After passing the last crucial boot camp test, I knew I only had to make it through each day, which got easier and easier as I learned what to expect. Other than attending shipboard classes I paid no attention to (knowing I was going to air traffic control school, it seemed irrelevant, even to the RDCs who didn’t make me or a few others headed to nuclear engineering school participate in the man-overboard practice drills) I lost myself in the daily marches, concentrating solely on the footsteps ahead and behind me. I felt invisible in a group that, after six weeks, seemed unstoppable, no longer even needing a cadence to follow. We marched perfectly to the drum of each other’s feet pulsing down the streets; we’d been broken down and rebuilt, always carrying with us the fear of getting in trouble, for me of being left behind.
Eventually our RDCs decided they could Division 265 to discipline itself through the night. That gave them the opportunity to sleep at home with their families. But then one night two male RDCs from another division stormed into our barracks, flashed the overhead lights on and demanded we answer the question “What are you doing in my Navy?” They insisted that women only joined the Navy to find a husband, and, to punish us, they interrupted our sleep: a 4-hour respite separating our twenty-hour days. Being female recruits, we were not allowed to strip down to our skivvies for bed; hence, we were already dressed for the occasion.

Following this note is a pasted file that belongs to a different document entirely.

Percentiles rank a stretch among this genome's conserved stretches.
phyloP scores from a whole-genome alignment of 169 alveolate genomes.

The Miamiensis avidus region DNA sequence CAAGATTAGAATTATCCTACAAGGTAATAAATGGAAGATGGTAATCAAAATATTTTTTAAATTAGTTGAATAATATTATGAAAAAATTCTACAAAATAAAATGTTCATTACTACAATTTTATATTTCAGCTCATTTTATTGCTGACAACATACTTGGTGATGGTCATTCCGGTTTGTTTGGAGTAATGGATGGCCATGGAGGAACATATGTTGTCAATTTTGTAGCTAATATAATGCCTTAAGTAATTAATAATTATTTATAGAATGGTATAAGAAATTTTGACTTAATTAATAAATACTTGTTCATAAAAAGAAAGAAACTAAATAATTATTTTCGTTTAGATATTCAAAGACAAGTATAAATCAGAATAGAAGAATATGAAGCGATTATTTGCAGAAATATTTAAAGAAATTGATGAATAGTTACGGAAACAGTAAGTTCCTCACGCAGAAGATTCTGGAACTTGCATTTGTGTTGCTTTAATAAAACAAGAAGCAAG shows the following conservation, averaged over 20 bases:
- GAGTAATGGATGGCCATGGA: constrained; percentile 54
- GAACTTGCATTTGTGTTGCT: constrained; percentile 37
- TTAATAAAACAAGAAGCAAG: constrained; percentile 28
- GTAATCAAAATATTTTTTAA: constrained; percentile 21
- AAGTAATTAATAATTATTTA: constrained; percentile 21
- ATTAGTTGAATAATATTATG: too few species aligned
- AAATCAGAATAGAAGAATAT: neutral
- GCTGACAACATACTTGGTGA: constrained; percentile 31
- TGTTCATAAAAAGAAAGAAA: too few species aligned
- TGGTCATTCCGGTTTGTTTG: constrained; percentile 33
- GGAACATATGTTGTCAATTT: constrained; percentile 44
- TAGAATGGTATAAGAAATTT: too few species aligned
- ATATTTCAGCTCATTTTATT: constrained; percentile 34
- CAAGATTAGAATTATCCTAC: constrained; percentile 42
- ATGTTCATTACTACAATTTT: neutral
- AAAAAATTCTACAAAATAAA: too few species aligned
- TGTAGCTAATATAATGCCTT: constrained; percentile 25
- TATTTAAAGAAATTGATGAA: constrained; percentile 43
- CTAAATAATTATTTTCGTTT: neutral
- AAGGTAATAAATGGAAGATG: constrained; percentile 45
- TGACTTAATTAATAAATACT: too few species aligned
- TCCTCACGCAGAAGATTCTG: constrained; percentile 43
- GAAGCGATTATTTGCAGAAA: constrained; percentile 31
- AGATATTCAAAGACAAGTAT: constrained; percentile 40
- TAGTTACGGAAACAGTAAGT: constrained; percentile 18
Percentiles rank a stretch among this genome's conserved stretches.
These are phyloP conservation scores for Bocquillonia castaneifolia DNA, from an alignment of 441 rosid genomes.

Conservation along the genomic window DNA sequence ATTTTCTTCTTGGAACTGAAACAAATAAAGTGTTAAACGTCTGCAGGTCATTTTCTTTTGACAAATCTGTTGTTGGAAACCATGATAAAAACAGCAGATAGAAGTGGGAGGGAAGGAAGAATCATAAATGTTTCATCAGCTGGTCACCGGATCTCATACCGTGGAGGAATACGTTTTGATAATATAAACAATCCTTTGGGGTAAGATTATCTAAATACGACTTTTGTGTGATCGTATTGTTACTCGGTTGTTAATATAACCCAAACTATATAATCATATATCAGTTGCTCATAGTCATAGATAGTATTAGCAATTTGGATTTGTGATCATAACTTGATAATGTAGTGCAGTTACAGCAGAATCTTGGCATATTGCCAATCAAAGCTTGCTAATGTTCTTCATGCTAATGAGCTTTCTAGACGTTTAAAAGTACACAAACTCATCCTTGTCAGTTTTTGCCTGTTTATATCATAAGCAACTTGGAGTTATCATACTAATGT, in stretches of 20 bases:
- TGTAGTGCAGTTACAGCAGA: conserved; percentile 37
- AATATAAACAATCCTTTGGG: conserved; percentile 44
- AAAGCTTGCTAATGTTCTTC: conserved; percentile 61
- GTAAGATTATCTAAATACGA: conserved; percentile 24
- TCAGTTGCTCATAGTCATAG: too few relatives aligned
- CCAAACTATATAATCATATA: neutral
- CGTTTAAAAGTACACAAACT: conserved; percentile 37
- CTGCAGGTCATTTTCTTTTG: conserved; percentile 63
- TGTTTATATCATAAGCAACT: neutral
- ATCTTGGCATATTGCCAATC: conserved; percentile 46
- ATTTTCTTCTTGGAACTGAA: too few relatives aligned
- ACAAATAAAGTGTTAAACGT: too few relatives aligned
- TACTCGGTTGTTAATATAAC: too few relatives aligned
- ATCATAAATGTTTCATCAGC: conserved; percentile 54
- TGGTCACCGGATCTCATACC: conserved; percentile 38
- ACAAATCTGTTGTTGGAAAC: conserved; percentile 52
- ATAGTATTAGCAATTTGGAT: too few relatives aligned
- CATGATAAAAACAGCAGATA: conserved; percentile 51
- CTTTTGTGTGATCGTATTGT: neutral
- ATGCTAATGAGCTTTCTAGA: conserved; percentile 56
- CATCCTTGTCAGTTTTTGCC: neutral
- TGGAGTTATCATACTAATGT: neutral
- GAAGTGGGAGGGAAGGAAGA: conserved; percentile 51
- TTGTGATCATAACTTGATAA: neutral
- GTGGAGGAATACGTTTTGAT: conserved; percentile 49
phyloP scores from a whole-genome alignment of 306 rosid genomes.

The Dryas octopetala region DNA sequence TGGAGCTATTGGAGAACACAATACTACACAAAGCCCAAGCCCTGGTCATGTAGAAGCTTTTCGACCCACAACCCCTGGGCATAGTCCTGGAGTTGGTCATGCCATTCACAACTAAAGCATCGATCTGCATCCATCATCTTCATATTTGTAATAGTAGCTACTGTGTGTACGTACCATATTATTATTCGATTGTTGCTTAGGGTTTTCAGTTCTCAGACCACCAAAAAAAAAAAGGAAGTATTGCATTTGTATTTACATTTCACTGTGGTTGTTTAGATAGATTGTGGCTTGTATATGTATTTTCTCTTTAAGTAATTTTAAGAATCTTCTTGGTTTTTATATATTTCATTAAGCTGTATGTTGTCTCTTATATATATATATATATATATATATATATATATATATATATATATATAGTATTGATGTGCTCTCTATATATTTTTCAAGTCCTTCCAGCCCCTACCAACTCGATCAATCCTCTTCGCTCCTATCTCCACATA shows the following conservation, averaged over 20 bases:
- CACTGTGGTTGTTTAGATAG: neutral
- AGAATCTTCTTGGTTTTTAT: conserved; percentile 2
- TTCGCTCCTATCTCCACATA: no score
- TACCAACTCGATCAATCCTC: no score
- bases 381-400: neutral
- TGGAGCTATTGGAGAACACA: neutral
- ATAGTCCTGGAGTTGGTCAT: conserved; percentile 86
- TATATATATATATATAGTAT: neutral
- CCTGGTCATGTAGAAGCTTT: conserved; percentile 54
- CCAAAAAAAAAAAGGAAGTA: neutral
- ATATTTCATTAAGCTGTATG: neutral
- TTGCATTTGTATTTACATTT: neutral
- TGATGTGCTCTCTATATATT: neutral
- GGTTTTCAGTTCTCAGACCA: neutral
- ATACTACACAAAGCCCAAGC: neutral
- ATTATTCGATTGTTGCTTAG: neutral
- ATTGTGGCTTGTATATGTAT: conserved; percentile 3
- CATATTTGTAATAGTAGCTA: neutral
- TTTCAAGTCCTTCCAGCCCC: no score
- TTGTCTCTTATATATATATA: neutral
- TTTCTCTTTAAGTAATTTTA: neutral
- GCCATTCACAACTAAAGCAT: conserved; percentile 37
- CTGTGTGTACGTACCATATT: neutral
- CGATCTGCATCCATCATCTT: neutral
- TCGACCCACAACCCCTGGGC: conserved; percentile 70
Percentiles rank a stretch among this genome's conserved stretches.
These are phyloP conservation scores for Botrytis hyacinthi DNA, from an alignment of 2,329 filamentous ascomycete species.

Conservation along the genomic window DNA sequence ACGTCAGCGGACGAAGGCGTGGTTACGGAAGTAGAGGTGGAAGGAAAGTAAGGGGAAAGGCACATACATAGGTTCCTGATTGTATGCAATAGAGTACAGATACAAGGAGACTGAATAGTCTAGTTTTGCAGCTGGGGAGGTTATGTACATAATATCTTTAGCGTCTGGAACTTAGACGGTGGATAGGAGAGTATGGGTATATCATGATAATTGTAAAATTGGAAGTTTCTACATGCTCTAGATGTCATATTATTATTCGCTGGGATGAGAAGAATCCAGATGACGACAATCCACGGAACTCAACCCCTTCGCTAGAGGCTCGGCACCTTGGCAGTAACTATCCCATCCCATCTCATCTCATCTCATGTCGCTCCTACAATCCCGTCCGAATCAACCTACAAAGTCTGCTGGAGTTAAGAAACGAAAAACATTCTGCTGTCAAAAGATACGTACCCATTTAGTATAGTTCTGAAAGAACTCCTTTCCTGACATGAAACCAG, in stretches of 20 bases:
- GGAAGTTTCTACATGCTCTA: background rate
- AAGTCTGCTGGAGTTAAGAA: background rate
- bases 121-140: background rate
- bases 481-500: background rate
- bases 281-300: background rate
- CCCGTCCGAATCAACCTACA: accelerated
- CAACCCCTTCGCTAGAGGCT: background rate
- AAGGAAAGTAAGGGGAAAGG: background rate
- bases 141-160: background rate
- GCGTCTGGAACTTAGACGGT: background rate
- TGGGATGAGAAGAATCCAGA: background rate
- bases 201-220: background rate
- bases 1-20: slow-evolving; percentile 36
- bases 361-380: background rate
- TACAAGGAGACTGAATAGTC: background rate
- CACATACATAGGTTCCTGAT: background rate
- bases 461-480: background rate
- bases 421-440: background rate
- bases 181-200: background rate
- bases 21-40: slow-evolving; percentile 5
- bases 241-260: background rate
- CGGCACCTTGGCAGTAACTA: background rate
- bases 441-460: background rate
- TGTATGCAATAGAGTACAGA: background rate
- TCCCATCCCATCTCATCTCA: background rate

These men singled out Jaime, one of my shipmates. Jaime was a single mother struggling to raise her child in an inner city. She was strong. She would have to be because the RDCs forced her to stay in push-up position until her hips gave out. Weeks before, another girl had been cycled—exercised—to the point of a heart attack. When she slumped against the metal beds and asked for help, two RDCs taunted her until the ambulance crew arrived and confirmed her near-fatal condition. After that scandal, the prospect of another girl from the same division hospitalized for abuse was too much, so the two men who had burst into our barracks that night were reprimanded and no longer allowed near our racks at night.
I’d come to trust my division’s RDCs, especially Ibsen who tried to be gentle and almost never yelled, because they protected us from other RDCs like the two men who broke in on us. I didn’t think about the fact that we were the lucky few. Those other RDCs led other divisions where they were able to do whatever they wanted (in loco parentis).
I happily followed Senior Chief Ibsen from our barracks to medical, the drill hall or the galley. Two-by-two we’d file through red-and-blue painted bars along with the thousands of other sailors also headed toward the aluminum serving counters. En masse we moved toward other uniformed recruits doling out breakfast in equal portions onto identical plastic trays, ending the transaction by singing the only authorized communication between any of us: “Thank you, Shipmate.”